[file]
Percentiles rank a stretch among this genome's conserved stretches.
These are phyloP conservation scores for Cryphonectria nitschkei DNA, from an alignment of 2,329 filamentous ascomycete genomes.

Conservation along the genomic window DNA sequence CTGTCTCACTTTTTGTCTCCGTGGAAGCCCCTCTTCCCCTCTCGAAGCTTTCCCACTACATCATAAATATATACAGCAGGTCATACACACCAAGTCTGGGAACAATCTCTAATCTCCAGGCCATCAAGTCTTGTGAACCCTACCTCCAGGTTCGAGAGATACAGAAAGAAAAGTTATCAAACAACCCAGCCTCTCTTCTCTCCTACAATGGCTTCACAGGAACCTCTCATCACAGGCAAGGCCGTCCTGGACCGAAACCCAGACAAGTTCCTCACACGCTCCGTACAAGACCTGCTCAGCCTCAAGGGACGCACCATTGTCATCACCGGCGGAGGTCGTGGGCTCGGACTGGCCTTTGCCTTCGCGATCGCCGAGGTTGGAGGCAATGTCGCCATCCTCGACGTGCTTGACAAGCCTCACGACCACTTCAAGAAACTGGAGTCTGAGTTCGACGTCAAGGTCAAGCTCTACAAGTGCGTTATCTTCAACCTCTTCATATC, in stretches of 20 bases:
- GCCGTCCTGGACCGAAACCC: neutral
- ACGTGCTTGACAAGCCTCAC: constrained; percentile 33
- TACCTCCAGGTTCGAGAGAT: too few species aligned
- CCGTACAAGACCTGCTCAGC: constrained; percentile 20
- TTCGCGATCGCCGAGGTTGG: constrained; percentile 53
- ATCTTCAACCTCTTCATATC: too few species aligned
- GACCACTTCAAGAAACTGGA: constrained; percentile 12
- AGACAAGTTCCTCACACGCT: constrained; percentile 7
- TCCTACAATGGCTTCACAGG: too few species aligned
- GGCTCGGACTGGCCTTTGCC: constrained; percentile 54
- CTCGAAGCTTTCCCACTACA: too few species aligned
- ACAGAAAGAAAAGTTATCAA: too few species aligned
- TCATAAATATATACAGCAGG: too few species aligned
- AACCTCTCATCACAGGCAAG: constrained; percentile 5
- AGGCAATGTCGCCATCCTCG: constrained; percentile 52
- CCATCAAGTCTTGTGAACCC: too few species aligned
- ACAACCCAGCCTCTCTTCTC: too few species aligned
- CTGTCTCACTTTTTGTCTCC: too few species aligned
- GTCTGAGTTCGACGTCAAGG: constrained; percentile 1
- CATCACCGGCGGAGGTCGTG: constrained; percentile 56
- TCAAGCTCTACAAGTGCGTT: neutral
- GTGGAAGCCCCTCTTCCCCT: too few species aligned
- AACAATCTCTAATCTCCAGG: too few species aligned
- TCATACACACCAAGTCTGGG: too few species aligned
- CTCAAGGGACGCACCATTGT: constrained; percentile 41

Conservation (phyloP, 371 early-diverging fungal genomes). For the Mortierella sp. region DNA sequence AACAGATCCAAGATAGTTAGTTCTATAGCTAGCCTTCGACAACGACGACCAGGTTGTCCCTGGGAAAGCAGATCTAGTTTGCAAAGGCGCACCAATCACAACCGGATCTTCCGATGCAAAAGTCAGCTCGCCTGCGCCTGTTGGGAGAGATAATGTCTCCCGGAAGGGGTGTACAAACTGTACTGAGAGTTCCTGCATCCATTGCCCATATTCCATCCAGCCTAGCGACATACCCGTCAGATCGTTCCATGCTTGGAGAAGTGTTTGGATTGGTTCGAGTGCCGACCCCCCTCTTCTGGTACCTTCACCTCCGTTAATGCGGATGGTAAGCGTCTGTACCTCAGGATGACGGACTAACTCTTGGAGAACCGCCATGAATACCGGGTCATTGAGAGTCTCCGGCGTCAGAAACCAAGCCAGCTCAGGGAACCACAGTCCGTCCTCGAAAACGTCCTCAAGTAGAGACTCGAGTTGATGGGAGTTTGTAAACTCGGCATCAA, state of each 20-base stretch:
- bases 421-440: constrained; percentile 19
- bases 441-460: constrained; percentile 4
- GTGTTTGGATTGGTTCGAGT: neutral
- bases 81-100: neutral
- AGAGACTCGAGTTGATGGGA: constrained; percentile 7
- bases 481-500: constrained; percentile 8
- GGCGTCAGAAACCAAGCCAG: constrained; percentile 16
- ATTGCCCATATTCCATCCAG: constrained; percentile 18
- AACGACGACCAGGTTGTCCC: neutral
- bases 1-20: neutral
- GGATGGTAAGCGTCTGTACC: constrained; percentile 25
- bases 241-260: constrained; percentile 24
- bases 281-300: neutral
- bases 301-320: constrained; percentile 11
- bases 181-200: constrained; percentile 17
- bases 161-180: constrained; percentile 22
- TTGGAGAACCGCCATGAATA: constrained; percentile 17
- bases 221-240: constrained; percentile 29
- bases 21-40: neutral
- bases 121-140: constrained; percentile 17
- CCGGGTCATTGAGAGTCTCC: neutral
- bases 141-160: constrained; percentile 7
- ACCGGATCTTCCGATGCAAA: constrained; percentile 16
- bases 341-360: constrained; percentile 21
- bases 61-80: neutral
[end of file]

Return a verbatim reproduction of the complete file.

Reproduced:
Percentiles rank a stretch among this genome's conserved stretches.
These are phyloP conservation scores for Cryphonectria nitschkei DNA, from an alignment of 2,329 filamentous ascomycete genomes.

Conservation along the genomic window DNA sequence CTGTCTCACTTTTTGTCTCCGTGGAAGCCCCTCTTCCCCTCTCGAAGCTTTCCCACTACATCATAAATATATACAGCAGGTCATACACACCAAGTCTGGGAACAATCTCTAATCTCCAGGCCATCAAGTCTTGTGAACCCTACCTCCAGGTTCGAGAGATACAGAAAGAAAAGTTATCAAACAACCCAGCCTCTCTTCTCTCCTACAATGGCTTCACAGGAACCTCTCATCACAGGCAAGGCCGTCCTGGACCGAAACCCAGACAAGTTCCTCACACGCTCCGTACAAGACCTGCTCAGCCTCAAGGGACGCACCATTGTCATCACCGGCGGAGGTCGTGGGCTCGGACTGGCCTTTGCCTTCGCGATCGCCGAGGTTGGAGGCAATGTCGCCATCCTCGACGTGCTTGACAAGCCTCACGACCACTTCAAGAAACTGGAGTCTGAGTTCGACGTCAAGGTCAAGCTCTACAAGTGCGTTATCTTCAACCTCTTCATATC, in stretches of 20 bases:
- GCCGTCCTGGACCGAAACCC: neutral
- ACGTGCTTGACAAGCCTCAC: constrained; percentile 33
- TACCTCCAGGTTCGAGAGAT: too few species aligned
- CCGTACAAGACCTGCTCAGC: constrained; percentile 20
- TTCGCGATCGCCGAGGTTGG: constrained; percentile 53
- ATCTTCAACCTCTTCATATC: too few species aligned
- GACCACTTCAAGAAACTGGA: constrained; percentile 12
- AGACAAGTTCCTCACACGCT: constrained; percentile 7
- TCCTACAATGGCTTCACAGG: too few species aligned
- GGCTCGGACTGGCCTTTGCC: constrained; percentile 54
- CTCGAAGCTTTCCCACTACA: too few species aligned
- ACAGAAAGAAAAGTTATCAA: too few species aligned
- TCATAAATATATACAGCAGG: too few species aligned
- AACCTCTCATCACAGGCAAG: constrained; percentile 5
- AGGCAATGTCGCCATCCTCG: constrained; percentile 52
- CCATCAAGTCTTGTGAACCC: too few species aligned
- ACAACCCAGCCTCTCTTCTC: too few species aligned
- CTGTCTCACTTTTTGTCTCC: too few species aligned
- GTCTGAGTTCGACGTCAAGG: constrained; percentile 1
- CATCACCGGCGGAGGTCGTG: constrained; percentile 56
- TCAAGCTCTACAAGTGCGTT: neutral
- GTGGAAGCCCCTCTTCCCCT: too few species aligned
- AACAATCTCTAATCTCCAGG: too few species aligned
- TCATACACACCAAGTCTGGG: too few species aligned
- CTCAAGGGACGCACCATTGT: constrained; percentile 41

Conservation (phyloP, 371 early-diverging fungal genomes). For the Mortierella sp. region DNA sequence AACAGATCCAAGATAGTTAGTTCTATAGCTAGCCTTCGACAACGACGACCAGGTTGTCCCTGGGAAAGCAGATCTAGTTTGCAAAGGCGCACCAATCACAACCGGATCTTCCGATGCAAAAGTCAGCTCGCCTGCGCCTGTTGGGAGAGATAATGTCTCCCGGAAGGGGTGTACAAACTGTACTGAGAGTTCCTGCATCCATTGCCCATATTCCATCCAGCCTAGCGACATACCCGTCAGATCGTTCCATGCTTGGAGAAGTGTTTGGATTGGTTCGAGTGCCGACCCCCCTCTTCTGGTACCTTCACCTCCGTTAATGCGGATGGTAAGCGTCTGTACCTCAGGATGACGGACTAACTCTTGGAGAACCGCCATGAATACCGGGTCATTGAGAGTCTCCGGCGTCAGAAACCAAGCCAGCTCAGGGAACCACAGTCCGTCCTCGAAAACGTCCTCAAGTAGAGACTCGAGTTGATGGGAGTTTGTAAACTCGGCATCAA, state of each 20-base stretch:
- bases 421-440: constrained; percentile 19
- bases 441-460: constrained; percentile 4
- GTGTTTGGATTGGTTCGAGT: neutral
- bases 81-100: neutral
- AGAGACTCGAGTTGATGGGA: constrained; percentile 7
- bases 481-500: constrained; percentile 8
- GGCGTCAGAAACCAAGCCAG: constrained; percentile 16
- ATTGCCCATATTCCATCCAG: constrained; percentile 18
- AACGACGACCAGGTTGTCCC: neutral
- bases 1-20: neutral
- GGATGGTAAGCGTCTGTACC: constrained; percentile 25
- bases 241-260: constrained; percentile 24
- bases 281-300: neutral
- bases 301-320: constrained; percentile 11
- bases 181-200: constrained; percentile 17
- bases 161-180: constrained; percentile 22
- TTGGAGAACCGCCATGAATA: constrained; percentile 17
- bases 221-240: constrained; percentile 29
- bases 21-40: neutral
- bases 121-140: constrained; percentile 17
- CCGGGTCATTGAGAGTCTCC: neutral
- bases 141-160: constrained; percentile 7
- ACCGGATCTTCCGATGCAAA: constrained; percentile 16
- bases 341-360: constrained; percentile 21
- bases 61-80: neutral